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Seniors housing properties have begun to recover from the deep impacts COVID-19 had on the sector in 2020.

The seniors housing sector is continuing to deal with the lingering effects from the COVID-19 pandemic, including lower occupancies and higher expenses, which are squeezing net operating incomes and weighing on transaction activity. Yet the 2021 WMRE / NIC Seniors Housing Survey shows growing confidence in the sector’s outlook, including improving fundamentals and a rise in investment activity over the next 12 months.

Capital that moved to the sidelines last year is preparing to get back on the playing field. In all, more than one-third of survey respondents said they plan to invest in seniors housing in the near term—double the 18 percent who planned near-term investments in the 2020 survey, which was conducted in the midst of the pandemic. Investors are even more bullish on their long-term investment plans. About half (51 percent) expect to invest more in seniors housing assets over the long-term, which is up from 34 percent a year ago.

“Part of that rebound is due to the underlying demographic characteristics, but the value proposition is still there,” says NIC Chief Economist Beth Burnham Mace. From an investor’s point of view, seniors housing diversifies portfolios, often performs counter-cyclical to the economy and has a track record of delivering favorable long-term returns. According to the NCREIF Property Index (NPI), seniors housing generated an 11.5 percent annualized total investment return for the 10-year period ending in first quarter of 2021. That compares favorably to the overall return of 8.8 percent for the NPI. “The appeal of seniors housing is still very much driven by the demographics story, and that story has brought in a lot of capital,” says Mace. The leading edge of baby boomers born between 1946 and 1964 are 75 today, whereas the average age that someone enters a seniors housing care facility is 82. So, the wave of demand is still several years away, but it is getting closer every day, she adds.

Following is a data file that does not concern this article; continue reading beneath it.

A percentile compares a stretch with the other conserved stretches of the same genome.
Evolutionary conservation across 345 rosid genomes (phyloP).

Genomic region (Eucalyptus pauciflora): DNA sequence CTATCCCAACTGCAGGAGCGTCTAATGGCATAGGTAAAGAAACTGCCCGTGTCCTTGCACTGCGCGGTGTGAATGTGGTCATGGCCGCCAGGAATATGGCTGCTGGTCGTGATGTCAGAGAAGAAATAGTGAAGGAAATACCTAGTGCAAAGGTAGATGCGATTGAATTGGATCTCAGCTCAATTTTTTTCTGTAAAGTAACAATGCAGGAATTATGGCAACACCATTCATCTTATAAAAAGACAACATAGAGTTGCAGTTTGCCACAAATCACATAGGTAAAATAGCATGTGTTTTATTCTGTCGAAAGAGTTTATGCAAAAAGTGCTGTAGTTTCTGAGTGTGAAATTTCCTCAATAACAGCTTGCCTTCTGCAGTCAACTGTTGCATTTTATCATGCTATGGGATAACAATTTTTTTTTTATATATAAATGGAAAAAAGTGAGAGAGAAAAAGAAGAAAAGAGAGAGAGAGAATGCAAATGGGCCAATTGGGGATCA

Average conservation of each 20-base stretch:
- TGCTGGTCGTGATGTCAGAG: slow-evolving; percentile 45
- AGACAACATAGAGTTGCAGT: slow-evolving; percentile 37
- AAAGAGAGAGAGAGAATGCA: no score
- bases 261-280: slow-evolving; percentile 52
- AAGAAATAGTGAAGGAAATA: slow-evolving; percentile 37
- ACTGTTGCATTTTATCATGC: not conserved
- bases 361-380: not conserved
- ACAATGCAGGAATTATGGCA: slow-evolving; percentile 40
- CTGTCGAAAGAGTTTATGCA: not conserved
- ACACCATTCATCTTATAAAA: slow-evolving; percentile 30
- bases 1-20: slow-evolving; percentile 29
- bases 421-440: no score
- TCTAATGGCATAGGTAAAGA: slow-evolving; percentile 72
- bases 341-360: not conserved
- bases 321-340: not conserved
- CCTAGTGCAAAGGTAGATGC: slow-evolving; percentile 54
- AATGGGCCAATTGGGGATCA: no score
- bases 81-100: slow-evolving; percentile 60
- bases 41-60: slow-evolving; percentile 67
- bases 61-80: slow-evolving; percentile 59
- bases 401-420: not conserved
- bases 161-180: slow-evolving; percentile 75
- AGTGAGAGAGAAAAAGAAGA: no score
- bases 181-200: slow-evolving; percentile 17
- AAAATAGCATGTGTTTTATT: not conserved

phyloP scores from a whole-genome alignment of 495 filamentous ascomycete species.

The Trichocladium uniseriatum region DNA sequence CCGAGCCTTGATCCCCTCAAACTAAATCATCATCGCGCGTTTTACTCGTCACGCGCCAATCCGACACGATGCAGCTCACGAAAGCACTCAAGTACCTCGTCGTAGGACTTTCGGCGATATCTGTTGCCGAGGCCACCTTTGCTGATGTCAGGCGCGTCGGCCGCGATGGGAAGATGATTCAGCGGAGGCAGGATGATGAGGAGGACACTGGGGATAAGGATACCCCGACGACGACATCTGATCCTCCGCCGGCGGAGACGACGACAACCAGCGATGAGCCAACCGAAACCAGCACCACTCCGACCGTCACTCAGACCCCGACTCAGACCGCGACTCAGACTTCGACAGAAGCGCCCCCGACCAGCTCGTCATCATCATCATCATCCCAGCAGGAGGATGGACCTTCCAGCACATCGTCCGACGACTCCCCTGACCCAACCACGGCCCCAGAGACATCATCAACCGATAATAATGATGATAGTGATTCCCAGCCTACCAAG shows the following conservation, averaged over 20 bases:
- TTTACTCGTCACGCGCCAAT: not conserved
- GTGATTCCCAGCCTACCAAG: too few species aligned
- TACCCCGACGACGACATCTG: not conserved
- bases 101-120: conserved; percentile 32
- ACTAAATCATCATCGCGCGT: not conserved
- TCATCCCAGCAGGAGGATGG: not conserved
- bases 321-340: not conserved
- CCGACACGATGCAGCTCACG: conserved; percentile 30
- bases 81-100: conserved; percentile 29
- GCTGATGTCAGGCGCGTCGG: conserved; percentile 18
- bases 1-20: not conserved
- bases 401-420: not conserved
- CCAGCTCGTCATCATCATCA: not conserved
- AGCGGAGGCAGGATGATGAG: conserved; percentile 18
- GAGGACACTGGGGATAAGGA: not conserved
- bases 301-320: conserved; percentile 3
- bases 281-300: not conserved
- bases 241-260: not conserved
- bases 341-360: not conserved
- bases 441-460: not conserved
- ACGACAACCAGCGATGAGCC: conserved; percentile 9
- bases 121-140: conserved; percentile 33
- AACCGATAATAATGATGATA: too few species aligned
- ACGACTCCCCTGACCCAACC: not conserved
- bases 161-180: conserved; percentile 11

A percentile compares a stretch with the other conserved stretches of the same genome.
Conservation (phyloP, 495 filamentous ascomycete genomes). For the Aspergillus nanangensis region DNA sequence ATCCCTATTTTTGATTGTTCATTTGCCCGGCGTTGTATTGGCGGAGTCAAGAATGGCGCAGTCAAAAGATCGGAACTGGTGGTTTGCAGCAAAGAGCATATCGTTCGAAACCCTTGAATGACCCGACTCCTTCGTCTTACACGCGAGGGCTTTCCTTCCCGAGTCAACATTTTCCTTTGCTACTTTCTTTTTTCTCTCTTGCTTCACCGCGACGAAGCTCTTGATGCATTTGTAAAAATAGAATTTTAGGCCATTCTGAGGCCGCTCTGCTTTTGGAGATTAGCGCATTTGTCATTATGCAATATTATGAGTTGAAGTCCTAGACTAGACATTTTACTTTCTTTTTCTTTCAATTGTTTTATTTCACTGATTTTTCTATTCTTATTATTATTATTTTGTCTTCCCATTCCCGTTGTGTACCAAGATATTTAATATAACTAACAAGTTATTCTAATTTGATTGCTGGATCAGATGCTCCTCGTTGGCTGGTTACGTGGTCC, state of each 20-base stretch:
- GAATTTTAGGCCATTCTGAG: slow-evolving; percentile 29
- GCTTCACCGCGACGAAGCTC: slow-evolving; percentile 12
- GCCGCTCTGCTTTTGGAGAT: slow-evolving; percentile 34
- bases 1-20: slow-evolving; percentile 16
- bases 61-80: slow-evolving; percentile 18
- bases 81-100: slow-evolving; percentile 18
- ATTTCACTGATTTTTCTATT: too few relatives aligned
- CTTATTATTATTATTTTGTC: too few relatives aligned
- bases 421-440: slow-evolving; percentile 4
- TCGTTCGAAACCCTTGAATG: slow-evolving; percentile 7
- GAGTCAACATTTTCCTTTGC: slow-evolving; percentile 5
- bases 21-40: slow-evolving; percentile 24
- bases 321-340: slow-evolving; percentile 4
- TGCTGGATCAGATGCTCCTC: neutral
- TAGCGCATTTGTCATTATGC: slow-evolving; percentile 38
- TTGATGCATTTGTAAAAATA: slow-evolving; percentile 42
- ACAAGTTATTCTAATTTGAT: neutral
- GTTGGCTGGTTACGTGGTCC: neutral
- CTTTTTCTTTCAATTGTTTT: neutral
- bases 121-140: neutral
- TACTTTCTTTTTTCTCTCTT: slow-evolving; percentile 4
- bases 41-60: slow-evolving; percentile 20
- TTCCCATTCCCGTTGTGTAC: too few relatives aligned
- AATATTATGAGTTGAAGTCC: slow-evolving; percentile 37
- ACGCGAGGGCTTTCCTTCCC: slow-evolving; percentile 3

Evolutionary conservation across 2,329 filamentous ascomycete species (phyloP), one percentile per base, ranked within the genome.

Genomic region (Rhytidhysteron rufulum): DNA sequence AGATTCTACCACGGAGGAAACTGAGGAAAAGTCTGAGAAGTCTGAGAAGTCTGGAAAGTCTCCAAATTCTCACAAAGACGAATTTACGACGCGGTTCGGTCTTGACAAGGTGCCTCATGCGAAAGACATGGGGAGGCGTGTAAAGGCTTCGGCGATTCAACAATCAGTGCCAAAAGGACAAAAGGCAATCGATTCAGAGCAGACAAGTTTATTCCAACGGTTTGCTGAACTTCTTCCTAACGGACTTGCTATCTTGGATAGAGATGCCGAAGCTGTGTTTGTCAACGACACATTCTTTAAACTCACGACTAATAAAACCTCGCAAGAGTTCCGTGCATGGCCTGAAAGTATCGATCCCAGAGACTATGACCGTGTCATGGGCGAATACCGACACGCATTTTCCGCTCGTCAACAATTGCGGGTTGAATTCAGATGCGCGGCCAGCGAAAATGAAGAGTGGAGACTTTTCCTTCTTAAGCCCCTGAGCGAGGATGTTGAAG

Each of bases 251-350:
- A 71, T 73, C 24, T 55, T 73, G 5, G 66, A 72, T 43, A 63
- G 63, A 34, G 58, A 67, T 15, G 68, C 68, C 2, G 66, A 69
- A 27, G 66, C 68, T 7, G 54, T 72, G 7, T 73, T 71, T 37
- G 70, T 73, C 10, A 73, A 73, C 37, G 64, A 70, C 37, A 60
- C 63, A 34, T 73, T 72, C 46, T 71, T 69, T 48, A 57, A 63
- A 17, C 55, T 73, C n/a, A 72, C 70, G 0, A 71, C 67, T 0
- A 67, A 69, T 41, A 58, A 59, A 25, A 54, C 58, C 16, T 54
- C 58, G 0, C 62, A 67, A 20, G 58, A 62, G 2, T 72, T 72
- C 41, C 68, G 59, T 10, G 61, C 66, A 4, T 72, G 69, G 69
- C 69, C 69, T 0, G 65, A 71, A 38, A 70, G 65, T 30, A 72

Despite challenges that have hindered the sector over the past year, respondents continue to view seniors housing favorably compared to other property types. On a scale of 1 to 10, seniors housing generated a mean score of 7.0, which was second only to apartments at 7.3 and even slightly ahead of industrial at 6.8. Although the current rating is an improvement from the 6.3 rating that seniors housing had in the 2020 survey, it still represents the second lowest level in the eight-year history of the survey.

“COVID has been extremely challenging for the senior housing industry given residents are highly vulnerable. That being said, the industry seems to have hit bottom early in ’21 and occupancy has been building since then,” says Lukas Hartwich, a managing director at Green Street Advisors. “The biggest tailwind for the industry continues to be the nascent demographic wave of seniors, which is just around the corner, while the biggest headwind will likely continue to be supply growth and labor cost pressure,” adds Hartwich.

Survey methodology: The WMRE /NIC research report on the seniors housing sector was conducted via an online survey distributed to WMRE readers in June. The 2021 survey results are based on responses from 189 participants. The majority of respondents hold top positions at their firms with 50 percent who said they were either an owner or C-suite executive. Respondents also represent a cross-section of different roles in the seniors housing sector, including investors, lenders, developers, brokers and owner/operators.